Are there any other alternative forms of energy here at Rutgers? "Wanna hear something cool? We have this cogeneration plant. Do you know what that is?" No. "Well, its basically a facility where we can create synthetic energy a the university. Its 13 megawatts. We make our own electricity there. Turbines are working there all the time to create heat. The turbines move with a combination of waste heat from the plant itself and natural gas which generates electricity. We even rent the plant out sometimes, which makes us alot of money." Anything else? "Yeah well theres our energy bill. We buy some of our energy from nuclear sources. Theres alot of nuclear energy in New Jersey. Our energy provider is Hess, like the Hess gas station, and they provide a certain percentage of nuclear energy to us every year."

Will there be more alternate and sustainable sources of energy at Rutgers in the future? "When wind gets there, we'll definitely hop on board. We're always looking for new ways to power the university. We don't want to be unsustainable. When the technology is there, we'll line up at the door to get at it."

Image Credit: Judia Group,r:1,s:0

Saturday, November 12, 2011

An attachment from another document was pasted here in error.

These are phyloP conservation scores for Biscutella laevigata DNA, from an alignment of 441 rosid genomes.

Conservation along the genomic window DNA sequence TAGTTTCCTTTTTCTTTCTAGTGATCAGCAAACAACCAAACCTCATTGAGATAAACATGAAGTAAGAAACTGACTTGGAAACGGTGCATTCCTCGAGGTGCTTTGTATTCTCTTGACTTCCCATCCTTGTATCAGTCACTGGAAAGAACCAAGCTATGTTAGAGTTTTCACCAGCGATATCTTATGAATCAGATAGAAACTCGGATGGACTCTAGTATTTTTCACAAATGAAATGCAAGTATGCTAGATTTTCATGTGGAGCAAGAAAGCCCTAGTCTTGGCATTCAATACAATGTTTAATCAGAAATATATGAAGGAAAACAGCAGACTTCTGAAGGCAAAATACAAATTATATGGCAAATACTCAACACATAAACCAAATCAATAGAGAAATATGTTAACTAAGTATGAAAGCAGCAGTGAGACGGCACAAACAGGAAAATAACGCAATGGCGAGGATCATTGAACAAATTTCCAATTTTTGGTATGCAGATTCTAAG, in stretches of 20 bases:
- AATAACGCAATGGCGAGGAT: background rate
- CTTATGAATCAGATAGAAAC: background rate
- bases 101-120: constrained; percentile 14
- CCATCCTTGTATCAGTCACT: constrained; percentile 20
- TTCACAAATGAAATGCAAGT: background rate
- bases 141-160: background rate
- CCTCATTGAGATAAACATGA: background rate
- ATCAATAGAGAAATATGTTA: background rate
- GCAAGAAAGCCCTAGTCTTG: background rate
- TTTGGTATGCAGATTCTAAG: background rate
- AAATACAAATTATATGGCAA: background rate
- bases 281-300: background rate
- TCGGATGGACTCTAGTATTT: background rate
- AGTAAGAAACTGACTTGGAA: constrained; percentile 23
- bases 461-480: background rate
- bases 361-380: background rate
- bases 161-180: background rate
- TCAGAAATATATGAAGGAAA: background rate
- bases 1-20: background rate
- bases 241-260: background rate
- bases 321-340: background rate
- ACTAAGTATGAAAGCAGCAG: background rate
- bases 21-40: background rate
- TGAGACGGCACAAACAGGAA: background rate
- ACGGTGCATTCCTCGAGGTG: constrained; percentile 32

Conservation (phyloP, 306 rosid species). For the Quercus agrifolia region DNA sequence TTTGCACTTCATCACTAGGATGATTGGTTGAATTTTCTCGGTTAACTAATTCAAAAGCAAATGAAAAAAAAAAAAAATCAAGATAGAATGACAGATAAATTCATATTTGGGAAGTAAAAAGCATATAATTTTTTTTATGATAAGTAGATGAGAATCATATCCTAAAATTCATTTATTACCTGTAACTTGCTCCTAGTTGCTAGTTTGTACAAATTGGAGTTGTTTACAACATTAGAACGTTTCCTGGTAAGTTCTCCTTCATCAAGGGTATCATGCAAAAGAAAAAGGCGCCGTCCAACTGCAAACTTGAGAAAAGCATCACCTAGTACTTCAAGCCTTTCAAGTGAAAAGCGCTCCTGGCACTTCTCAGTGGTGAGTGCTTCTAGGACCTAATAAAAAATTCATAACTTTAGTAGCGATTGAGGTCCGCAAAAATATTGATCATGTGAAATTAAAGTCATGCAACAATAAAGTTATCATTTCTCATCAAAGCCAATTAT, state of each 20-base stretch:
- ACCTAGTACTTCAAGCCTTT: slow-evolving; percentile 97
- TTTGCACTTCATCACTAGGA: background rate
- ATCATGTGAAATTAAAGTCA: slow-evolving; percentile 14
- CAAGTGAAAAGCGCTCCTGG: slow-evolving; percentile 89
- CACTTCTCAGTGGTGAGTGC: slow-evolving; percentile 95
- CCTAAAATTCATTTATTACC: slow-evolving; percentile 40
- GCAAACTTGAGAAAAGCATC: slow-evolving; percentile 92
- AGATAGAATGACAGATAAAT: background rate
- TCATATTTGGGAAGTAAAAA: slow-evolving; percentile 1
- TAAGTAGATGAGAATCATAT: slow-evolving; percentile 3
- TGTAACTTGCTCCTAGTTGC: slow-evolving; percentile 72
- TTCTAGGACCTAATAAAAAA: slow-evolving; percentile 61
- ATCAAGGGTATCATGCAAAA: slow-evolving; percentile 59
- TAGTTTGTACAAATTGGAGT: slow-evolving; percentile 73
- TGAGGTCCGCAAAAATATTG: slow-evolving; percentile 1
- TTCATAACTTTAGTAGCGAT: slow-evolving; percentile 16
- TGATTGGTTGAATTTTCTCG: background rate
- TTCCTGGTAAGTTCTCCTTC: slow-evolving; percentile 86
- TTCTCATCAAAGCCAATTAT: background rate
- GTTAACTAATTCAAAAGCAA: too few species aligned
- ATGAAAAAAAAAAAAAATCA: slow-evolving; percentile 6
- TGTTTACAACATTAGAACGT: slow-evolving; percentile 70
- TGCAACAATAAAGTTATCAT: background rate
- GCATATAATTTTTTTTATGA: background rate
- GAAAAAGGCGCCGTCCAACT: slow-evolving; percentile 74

The Solar Switch

On October 27, 2009, Rutgers University's President Richard McCormick announced the offical opening of the university's newest facility - a farm. There were no clients, customers, farmers, or students lined up at the gates when it opened. It did not produce crops or house cows and pigs. This giant farm has only one job: to harness energy from the sun.

The Livingston solar farm spans across more than 7 acres of the Northeast corner of the campus. More than 7,500 panels are mounted to the ground collecting sunlight. They produce 1.4 megawatts of energy, which accounts for more than $200,000 of the university’s $60 million energy bill. According to Antonio Calcado, the panels currently power roughly ten percent of the Livingston campus.

On November 4, the newest Memorandum of Understanding was released to the public by the EPA. The report shows the university's total carbon reduction and cost savings in the past two years from its current solar operations. According to this report, Rutgers University so far saved 3,115.5 metric tons of carbon and $423,957. This is the equivalent to taking 155 vehicles that drive 12,000 miles each year off of the road!